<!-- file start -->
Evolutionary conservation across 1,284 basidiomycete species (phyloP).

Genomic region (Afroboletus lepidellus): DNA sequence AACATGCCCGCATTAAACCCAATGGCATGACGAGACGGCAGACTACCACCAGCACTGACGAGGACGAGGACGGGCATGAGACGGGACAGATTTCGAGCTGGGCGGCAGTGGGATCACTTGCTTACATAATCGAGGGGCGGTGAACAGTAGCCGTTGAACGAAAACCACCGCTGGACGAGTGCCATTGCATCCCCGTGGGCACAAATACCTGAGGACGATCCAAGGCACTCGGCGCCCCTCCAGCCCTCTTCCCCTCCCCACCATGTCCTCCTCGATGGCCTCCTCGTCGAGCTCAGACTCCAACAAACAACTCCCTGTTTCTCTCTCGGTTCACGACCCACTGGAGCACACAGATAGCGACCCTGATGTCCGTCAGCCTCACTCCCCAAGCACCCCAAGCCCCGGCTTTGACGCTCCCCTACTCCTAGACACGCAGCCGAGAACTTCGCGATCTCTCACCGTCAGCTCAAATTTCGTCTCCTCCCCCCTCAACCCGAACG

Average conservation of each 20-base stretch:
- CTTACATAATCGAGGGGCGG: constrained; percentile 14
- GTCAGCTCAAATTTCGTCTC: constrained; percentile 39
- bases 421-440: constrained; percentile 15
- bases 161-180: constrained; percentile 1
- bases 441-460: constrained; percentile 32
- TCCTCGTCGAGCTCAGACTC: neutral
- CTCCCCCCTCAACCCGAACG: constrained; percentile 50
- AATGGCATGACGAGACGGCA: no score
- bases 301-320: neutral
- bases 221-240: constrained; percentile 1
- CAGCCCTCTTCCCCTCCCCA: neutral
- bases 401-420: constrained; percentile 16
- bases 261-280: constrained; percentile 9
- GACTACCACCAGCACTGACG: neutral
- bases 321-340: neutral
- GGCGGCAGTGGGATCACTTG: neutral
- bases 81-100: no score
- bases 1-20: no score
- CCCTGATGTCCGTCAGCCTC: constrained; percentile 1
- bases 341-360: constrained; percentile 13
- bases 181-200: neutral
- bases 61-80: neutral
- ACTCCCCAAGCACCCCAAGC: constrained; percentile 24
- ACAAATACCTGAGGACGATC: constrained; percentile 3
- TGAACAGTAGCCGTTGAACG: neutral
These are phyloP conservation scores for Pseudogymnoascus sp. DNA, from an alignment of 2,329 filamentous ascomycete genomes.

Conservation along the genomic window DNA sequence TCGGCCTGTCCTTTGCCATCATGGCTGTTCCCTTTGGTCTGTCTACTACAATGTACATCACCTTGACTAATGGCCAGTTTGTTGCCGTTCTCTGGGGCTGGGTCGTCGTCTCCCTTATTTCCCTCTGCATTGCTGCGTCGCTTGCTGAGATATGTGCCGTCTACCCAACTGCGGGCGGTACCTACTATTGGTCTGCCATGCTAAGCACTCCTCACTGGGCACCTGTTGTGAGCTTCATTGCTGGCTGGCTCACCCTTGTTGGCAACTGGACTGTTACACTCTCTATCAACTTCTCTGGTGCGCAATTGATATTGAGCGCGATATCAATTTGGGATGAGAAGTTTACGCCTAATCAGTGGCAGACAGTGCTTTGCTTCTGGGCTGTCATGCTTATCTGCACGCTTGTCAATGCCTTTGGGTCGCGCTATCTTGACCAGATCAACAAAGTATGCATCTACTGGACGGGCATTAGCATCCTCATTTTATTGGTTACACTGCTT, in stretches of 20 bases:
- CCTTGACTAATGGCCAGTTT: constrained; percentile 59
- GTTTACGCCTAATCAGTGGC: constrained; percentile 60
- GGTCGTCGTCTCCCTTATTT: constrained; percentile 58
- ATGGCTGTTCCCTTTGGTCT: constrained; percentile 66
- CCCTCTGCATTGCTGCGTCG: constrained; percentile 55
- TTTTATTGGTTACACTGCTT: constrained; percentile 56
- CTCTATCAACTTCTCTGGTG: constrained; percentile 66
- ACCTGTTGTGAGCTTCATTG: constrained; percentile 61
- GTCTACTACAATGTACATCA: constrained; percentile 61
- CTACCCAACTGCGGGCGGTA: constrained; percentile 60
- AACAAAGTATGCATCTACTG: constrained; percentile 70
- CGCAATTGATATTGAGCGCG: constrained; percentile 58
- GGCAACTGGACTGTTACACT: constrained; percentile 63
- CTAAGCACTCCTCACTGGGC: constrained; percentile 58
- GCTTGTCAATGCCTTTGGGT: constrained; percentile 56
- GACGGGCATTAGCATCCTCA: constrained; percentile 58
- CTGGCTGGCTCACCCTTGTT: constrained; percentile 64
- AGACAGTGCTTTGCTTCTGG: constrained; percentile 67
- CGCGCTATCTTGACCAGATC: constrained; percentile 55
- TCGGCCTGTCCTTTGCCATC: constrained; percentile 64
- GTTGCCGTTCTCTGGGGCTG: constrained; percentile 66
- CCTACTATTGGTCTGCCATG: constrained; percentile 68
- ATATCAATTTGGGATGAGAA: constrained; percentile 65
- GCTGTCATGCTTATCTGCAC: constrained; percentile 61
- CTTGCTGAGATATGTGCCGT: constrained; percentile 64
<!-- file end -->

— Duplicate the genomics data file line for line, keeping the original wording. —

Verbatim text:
Evolutionary conservation across 1,284 basidiomycete species (phyloP).

Genomic region (Afroboletus lepidellus): DNA sequence AACATGCCCGCATTAAACCCAATGGCATGACGAGACGGCAGACTACCACCAGCACTGACGAGGACGAGGACGGGCATGAGACGGGACAGATTTCGAGCTGGGCGGCAGTGGGATCACTTGCTTACATAATCGAGGGGCGGTGAACAGTAGCCGTTGAACGAAAACCACCGCTGGACGAGTGCCATTGCATCCCCGTGGGCACAAATACCTGAGGACGATCCAAGGCACTCGGCGCCCCTCCAGCCCTCTTCCCCTCCCCACCATGTCCTCCTCGATGGCCTCCTCGTCGAGCTCAGACTCCAACAAACAACTCCCTGTTTCTCTCTCGGTTCACGACCCACTGGAGCACACAGATAGCGACCCTGATGTCCGTCAGCCTCACTCCCCAAGCACCCCAAGCCCCGGCTTTGACGCTCCCCTACTCCTAGACACGCAGCCGAGAACTTCGCGATCTCTCACCGTCAGCTCAAATTTCGTCTCCTCCCCCCTCAACCCGAACG

Average conservation of each 20-base stretch:
- CTTACATAATCGAGGGGCGG: constrained; percentile 14
- GTCAGCTCAAATTTCGTCTC: constrained; percentile 39
- bases 421-440: constrained; percentile 15
- bases 161-180: constrained; percentile 1
- bases 441-460: constrained; percentile 32
- TCCTCGTCGAGCTCAGACTC: neutral
- CTCCCCCCTCAACCCGAACG: constrained; percentile 50
- AATGGCATGACGAGACGGCA: no score
- bases 301-320: neutral
- bases 221-240: constrained; percentile 1
- CAGCCCTCTTCCCCTCCCCA: neutral
- bases 401-420: constrained; percentile 16
- bases 261-280: constrained; percentile 9
- GACTACCACCAGCACTGACG: neutral
- bases 321-340: neutral
- GGCGGCAGTGGGATCACTTG: neutral
- bases 81-100: no score
- bases 1-20: no score
- CCCTGATGTCCGTCAGCCTC: constrained; percentile 1
- bases 341-360: constrained; percentile 13
- bases 181-200: neutral
- bases 61-80: neutral
- ACTCCCCAAGCACCCCAAGC: constrained; percentile 24
- ACAAATACCTGAGGACGATC: constrained; percentile 3
- TGAACAGTAGCCGTTGAACG: neutral
These are phyloP conservation scores for Pseudogymnoascus sp. DNA, from an alignment of 2,329 filamentous ascomycete genomes.

Conservation along the genomic window DNA sequence TCGGCCTGTCCTTTGCCATCATGGCTGTTCCCTTTGGTCTGTCTACTACAATGTACATCACCTTGACTAATGGCCAGTTTGTTGCCGTTCTCTGGGGCTGGGTCGTCGTCTCCCTTATTTCCCTCTGCATTGCTGCGTCGCTTGCTGAGATATGTGCCGTCTACCCAACTGCGGGCGGTACCTACTATTGGTCTGCCATGCTAAGCACTCCTCACTGGGCACCTGTTGTGAGCTTCATTGCTGGCTGGCTCACCCTTGTTGGCAACTGGACTGTTACACTCTCTATCAACTTCTCTGGTGCGCAATTGATATTGAGCGCGATATCAATTTGGGATGAGAAGTTTACGCCTAATCAGTGGCAGACAGTGCTTTGCTTCTGGGCTGTCATGCTTATCTGCACGCTTGTCAATGCCTTTGGGTCGCGCTATCTTGACCAGATCAACAAAGTATGCATCTACTGGACGGGCATTAGCATCCTCATTTTATTGGTTACACTGCTT, in stretches of 20 bases:
- CCTTGACTAATGGCCAGTTT: constrained; percentile 59
- GTTTACGCCTAATCAGTGGC: constrained; percentile 60
- GGTCGTCGTCTCCCTTATTT: constrained; percentile 58
- ATGGCTGTTCCCTTTGGTCT: constrained; percentile 66
- CCCTCTGCATTGCTGCGTCG: constrained; percentile 55
- TTTTATTGGTTACACTGCTT: constrained; percentile 56
- CTCTATCAACTTCTCTGGTG: constrained; percentile 66
- ACCTGTTGTGAGCTTCATTG: constrained; percentile 61
- GTCTACTACAATGTACATCA: constrained; percentile 61
- CTACCCAACTGCGGGCGGTA: constrained; percentile 60
- AACAAAGTATGCATCTACTG: constrained; percentile 70
- CGCAATTGATATTGAGCGCG: constrained; percentile 58
- GGCAACTGGACTGTTACACT: constrained; percentile 63
- CTAAGCACTCCTCACTGGGC: constrained; percentile 58
- GCTTGTCAATGCCTTTGGGT: constrained; percentile 56
- GACGGGCATTAGCATCCTCA: constrained; percentile 58
- CTGGCTGGCTCACCCTTGTT: constrained; percentile 64
- AGACAGTGCTTTGCTTCTGG: constrained; percentile 67
- CGCGCTATCTTGACCAGATC: constrained; percentile 55
- TCGGCCTGTCCTTTGCCATC: constrained; percentile 64
- GTTGCCGTTCTCTGGGGCTG: constrained; percentile 66
- CCTACTATTGGTCTGCCATG: constrained; percentile 68
- ATATCAATTTGGGATGAGAA: constrained; percentile 65
- GCTGTCATGCTTATCTGCAC: constrained; percentile 61
- CTTGCTGAGATATGTGCCGT: constrained; percentile 64